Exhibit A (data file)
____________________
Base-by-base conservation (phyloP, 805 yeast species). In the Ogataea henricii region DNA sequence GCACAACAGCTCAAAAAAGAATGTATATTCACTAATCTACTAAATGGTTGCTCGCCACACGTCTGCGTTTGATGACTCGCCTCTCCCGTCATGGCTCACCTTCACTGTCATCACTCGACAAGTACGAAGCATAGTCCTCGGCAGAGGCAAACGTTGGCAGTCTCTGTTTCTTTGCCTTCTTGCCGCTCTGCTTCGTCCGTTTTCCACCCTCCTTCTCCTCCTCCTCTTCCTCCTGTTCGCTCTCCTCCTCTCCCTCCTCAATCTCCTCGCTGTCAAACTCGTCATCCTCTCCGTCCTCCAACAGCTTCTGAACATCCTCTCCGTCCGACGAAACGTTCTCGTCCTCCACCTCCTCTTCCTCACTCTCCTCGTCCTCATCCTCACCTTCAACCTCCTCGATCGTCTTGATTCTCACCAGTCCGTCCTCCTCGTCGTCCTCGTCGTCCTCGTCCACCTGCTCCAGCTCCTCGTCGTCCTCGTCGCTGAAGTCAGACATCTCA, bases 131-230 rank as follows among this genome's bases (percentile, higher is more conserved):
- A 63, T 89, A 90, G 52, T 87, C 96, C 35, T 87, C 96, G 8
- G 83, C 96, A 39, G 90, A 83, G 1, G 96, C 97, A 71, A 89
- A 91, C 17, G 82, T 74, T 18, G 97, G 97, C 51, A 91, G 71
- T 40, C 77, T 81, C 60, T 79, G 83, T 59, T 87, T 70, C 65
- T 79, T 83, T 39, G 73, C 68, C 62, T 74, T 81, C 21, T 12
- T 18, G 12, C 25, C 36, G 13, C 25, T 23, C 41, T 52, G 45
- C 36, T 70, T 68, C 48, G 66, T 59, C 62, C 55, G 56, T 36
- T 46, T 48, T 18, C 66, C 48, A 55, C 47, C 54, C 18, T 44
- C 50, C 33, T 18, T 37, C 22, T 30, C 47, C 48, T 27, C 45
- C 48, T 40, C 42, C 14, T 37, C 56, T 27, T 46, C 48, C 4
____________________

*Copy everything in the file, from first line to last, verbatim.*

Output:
Base-by-base conservation (phyloP, 805 yeast species). In the Ogataea henricii region DNA sequence GCACAACAGCTCAAAAAAGAATGTATATTCACTAATCTACTAAATGGTTGCTCGCCACACGTCTGCGTTTGATGACTCGCCTCTCCCGTCATGGCTCACCTTCACTGTCATCACTCGACAAGTACGAAGCATAGTCCTCGGCAGAGGCAAACGTTGGCAGTCTCTGTTTCTTTGCCTTCTTGCCGCTCTGCTTCGTCCGTTTTCCACCCTCCTTCTCCTCCTCCTCTTCCTCCTGTTCGCTCTCCTCCTCTCCCTCCTCAATCTCCTCGCTGTCAAACTCGTCATCCTCTCCGTCCTCCAACAGCTTCTGAACATCCTCTCCGTCCGACGAAACGTTCTCGTCCTCCACCTCCTCTTCCTCACTCTCCTCGTCCTCATCCTCACCTTCAACCTCCTCGATCGTCTTGATTCTCACCAGTCCGTCCTCCTCGTCGTCCTCGTCGTCCTCGTCCACCTGCTCCAGCTCCTCGTCGTCCTCGTCGCTGAAGTCAGACATCTCA, bases 131-230 rank as follows among this genome's bases (percentile, higher is more conserved):
- A 63, T 89, A 90, G 52, T 87, C 96, C 35, T 87, C 96, G 8
- G 83, C 96, A 39, G 90, A 83, G 1, G 96, C 97, A 71, A 89
- A 91, C 17, G 82, T 74, T 18, G 97, G 97, C 51, A 91, G 71
- T 40, C 77, T 81, C 60, T 79, G 83, T 59, T 87, T 70, C 65
- T 79, T 83, T 39, G 73, C 68, C 62, T 74, T 81, C 21, T 12
- T 18, G 12, C 25, C 36, G 13, C 25, T 23, C 41, T 52, G 45
- C 36, T 70, T 68, C 48, G 66, T 59, C 62, C 55, G 56, T 36
- T 46, T 48, T 18, C 66, C 48, A 55, C 47, C 54, C 18, T 44
- C 50, C 33, T 18, T 37, C 22, T 30, C 47, C 48, T 27, C 45
- C 48, T 40, C 42, C 14, T 37, C 56, T 27, T 46, C 48, C 4